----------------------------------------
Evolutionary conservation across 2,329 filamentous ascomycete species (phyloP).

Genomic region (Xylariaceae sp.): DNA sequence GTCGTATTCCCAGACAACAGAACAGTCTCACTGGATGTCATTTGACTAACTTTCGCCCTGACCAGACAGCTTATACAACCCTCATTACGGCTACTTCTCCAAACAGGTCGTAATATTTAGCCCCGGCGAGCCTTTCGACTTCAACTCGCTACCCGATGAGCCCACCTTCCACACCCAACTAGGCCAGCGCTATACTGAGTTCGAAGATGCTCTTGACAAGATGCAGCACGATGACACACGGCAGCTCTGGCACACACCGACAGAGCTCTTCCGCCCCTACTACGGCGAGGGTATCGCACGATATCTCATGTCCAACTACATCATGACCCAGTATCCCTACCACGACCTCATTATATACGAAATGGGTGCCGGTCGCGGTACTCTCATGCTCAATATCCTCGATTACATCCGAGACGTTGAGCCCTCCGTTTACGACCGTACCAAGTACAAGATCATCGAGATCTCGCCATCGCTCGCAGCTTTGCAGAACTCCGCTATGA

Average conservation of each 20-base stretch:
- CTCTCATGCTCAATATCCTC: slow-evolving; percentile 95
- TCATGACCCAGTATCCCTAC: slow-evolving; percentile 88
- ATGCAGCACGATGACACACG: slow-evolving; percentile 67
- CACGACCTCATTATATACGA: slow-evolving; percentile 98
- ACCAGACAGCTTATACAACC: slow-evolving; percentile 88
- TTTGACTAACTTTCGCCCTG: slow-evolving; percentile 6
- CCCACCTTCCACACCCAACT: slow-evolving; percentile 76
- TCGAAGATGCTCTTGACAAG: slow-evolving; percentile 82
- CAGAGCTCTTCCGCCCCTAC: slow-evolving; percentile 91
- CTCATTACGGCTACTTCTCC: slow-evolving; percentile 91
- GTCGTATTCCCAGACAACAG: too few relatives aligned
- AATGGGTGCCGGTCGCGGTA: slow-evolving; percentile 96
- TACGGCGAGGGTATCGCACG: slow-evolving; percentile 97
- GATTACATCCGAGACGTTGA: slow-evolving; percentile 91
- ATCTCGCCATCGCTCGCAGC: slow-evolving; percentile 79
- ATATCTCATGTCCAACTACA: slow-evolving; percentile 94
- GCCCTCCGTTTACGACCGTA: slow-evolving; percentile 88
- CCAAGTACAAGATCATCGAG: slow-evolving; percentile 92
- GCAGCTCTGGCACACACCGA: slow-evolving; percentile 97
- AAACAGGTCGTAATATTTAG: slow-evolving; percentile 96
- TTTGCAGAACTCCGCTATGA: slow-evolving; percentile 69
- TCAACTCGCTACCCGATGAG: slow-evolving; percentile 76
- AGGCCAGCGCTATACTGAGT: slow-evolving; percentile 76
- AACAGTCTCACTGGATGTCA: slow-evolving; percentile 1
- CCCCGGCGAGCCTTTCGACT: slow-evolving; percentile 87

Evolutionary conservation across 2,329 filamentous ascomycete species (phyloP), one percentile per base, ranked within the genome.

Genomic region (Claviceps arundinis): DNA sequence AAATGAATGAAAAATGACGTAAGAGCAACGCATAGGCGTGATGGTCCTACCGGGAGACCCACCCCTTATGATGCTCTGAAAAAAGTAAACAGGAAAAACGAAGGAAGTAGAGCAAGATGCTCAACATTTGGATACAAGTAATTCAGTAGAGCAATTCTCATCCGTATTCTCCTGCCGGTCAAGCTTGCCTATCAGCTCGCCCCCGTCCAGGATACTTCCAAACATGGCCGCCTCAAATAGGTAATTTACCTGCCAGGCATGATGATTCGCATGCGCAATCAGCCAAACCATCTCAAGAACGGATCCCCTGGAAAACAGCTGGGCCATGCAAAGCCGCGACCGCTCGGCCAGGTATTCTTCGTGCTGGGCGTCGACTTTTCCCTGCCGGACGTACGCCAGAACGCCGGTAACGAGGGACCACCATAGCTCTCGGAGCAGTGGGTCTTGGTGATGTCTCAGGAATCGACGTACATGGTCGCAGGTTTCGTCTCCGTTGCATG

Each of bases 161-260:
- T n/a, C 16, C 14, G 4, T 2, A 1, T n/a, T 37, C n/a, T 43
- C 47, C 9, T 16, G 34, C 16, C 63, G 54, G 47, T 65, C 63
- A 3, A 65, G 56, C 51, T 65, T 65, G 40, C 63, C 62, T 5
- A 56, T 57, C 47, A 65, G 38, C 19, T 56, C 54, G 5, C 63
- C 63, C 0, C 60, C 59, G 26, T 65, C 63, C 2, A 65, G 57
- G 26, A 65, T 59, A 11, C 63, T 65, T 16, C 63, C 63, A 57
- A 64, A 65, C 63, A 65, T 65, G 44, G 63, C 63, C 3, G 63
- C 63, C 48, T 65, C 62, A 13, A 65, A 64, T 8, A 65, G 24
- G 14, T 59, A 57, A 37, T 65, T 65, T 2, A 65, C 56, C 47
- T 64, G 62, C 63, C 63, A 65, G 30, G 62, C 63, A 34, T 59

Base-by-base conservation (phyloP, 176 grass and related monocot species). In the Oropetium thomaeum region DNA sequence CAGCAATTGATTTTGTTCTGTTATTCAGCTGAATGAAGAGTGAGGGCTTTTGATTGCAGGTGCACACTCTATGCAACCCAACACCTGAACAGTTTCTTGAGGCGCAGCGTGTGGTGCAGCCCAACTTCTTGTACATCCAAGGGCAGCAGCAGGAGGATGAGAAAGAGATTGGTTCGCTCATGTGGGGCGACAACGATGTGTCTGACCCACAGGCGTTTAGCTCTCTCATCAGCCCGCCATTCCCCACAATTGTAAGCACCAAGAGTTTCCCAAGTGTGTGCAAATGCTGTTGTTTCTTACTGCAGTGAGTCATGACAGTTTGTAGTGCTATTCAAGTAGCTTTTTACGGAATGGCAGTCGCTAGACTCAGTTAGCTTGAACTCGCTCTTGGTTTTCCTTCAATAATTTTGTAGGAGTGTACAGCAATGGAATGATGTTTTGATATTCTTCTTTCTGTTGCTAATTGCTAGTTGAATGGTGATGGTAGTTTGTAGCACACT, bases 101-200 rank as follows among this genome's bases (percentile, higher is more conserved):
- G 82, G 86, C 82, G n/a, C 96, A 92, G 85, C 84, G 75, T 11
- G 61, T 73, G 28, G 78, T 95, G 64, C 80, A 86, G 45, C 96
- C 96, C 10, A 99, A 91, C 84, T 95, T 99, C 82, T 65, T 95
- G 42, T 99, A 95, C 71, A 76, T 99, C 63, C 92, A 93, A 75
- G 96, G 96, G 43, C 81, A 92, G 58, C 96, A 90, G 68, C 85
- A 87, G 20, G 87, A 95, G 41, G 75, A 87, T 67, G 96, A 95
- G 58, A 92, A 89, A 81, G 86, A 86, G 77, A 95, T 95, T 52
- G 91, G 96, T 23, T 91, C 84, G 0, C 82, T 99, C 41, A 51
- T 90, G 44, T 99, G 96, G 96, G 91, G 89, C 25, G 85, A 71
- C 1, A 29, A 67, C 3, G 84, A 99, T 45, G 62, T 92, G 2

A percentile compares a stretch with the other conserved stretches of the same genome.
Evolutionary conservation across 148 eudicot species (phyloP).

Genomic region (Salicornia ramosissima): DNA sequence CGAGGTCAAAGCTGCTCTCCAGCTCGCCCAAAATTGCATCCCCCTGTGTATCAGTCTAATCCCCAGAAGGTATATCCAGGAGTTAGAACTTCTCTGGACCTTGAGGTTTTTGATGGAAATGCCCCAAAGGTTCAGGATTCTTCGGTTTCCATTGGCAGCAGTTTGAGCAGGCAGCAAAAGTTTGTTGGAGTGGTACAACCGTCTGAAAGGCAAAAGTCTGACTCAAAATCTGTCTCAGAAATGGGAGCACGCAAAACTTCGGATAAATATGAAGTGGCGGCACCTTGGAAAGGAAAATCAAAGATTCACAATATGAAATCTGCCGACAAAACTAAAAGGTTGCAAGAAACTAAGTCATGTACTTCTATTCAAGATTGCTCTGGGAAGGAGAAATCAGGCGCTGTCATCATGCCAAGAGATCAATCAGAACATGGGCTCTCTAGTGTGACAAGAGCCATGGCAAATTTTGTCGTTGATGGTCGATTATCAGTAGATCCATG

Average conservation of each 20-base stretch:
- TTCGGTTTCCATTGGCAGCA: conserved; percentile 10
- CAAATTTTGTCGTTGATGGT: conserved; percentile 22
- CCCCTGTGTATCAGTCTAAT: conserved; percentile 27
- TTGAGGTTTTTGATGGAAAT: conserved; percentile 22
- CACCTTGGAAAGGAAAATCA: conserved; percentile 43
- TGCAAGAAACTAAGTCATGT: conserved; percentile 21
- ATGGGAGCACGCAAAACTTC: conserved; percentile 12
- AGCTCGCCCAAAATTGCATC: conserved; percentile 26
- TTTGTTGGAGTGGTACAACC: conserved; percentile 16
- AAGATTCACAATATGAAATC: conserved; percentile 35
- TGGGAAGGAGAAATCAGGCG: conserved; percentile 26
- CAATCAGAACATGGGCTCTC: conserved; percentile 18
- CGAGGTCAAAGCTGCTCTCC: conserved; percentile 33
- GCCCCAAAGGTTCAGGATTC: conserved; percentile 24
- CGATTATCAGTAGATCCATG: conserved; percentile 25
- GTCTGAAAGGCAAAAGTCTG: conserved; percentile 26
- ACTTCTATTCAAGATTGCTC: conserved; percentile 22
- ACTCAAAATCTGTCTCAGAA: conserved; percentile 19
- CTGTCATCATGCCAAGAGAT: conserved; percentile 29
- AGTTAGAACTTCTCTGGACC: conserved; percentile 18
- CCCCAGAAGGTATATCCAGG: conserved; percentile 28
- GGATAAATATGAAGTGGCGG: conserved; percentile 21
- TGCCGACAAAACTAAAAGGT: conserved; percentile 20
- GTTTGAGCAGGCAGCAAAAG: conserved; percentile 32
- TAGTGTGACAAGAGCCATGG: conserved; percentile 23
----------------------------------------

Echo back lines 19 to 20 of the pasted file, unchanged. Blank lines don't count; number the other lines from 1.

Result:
- ATATCTCATGTCCAACTACA: slow-evolving; percentile 94
- GCCCTCCGTTTACGACCGTA: slow-evolving; percentile 88